Sailor of the Month
Cully Cobb - Hobie Sailor of the Month - May 2012
Few people are sailing 33-foot sailboats at the age of 95, much less racing them. Such is the case with retired neurosurgeon, Dr. Cully Cobb of Nashville, Tenn. Cully finished first in the “Heavy B” class of the annual Tennessean Regatta, held at Harbor Island Yacht Club (HIYC) on Old Hickory Lake. Cully is a founding member of HIYC from 50 years ago when his Rhodes Swiftsure, Chloe, was built. He continues to skipper her to victory today.
The Tennessean Regatta, held in April, is the biggest race of the spring season in the area. This year’s event featured three races over two days in 20 to 30 knots. Team Cobb posted two firsts and a close second place finish. In his acceptance speech, he gave his longstanding crew credit and said that he’ll be back next year to defend the championship.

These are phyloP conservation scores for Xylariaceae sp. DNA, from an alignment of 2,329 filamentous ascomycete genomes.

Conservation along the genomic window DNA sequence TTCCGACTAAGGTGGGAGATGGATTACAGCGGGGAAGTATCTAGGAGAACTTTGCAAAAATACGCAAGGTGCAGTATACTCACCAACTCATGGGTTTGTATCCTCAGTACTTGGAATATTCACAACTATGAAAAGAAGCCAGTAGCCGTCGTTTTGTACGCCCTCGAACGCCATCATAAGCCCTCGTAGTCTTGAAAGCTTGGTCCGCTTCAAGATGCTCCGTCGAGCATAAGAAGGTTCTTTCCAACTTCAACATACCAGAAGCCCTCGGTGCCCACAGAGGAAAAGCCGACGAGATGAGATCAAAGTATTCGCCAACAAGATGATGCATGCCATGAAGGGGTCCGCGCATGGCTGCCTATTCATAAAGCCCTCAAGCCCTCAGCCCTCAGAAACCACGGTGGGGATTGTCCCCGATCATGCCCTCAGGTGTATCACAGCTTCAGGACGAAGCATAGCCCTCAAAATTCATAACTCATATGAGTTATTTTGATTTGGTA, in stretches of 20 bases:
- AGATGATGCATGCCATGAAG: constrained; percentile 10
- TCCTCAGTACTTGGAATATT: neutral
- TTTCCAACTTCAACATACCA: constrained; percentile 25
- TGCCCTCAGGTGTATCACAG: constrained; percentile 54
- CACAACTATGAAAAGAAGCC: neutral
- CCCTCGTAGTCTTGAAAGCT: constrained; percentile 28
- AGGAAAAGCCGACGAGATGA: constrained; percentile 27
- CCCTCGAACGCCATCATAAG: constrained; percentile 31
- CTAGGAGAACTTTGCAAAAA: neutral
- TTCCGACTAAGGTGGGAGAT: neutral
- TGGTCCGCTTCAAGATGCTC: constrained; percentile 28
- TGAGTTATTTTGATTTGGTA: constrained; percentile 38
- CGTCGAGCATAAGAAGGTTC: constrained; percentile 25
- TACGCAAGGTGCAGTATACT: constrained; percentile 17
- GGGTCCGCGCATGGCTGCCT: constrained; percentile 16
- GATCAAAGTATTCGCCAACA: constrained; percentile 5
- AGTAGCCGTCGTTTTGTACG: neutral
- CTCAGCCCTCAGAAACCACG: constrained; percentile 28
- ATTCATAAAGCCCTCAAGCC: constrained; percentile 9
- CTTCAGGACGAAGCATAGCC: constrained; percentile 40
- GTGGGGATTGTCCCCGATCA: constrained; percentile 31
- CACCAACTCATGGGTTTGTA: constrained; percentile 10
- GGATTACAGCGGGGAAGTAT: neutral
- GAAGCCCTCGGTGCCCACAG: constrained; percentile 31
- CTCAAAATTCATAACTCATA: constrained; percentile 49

“The Rhodes Swiftsure has always favored heavy weather,” said Cully. “We found the wind howling on Saturday morning and my faithful crew and I were very excited that it looked like our kind of a day. The day turned out to be all that a heavy boat owner could hope for, more wind than the lighter boats can easily handle. Then came Sunday with winds at 25 to 35 knots and it was water over the bow and just hang on.”
Cully has made quite the impact on his sailing community. The next race on the schedule is the Cully Cobb 50K which was named for him about 20 years ago when it was thought he was nearing the end of his racing career. Cully proved that he had plenty of racing left.
“I had sailed a little Snipe in undergraduate school and won my first trophy in 1936 at the Capital Yacht Club,” said Cully.“ After a long gap of medical school and training I was quick to help organize the Harbor Island Yacht Club.” He also helped established a Lighting Class fleet after moving to Nashville. “I got a great education in sailing and a few finishes in the upper 10 percent in the Nationals. After that its mostly been our cruising boat Chloe,” he said.
Cully’s first sail boat was a copy of a 1928 Americas Cup design, which he made in wood shop class in Junior High School. He first learned to sail on Mosley Lake in Atlanta.“ I would set the sails, launch the boat and run around the lake, catch it on the other side and send it back to the other shore,” he added.
US SAILING Media > Sailor of the Month May 2012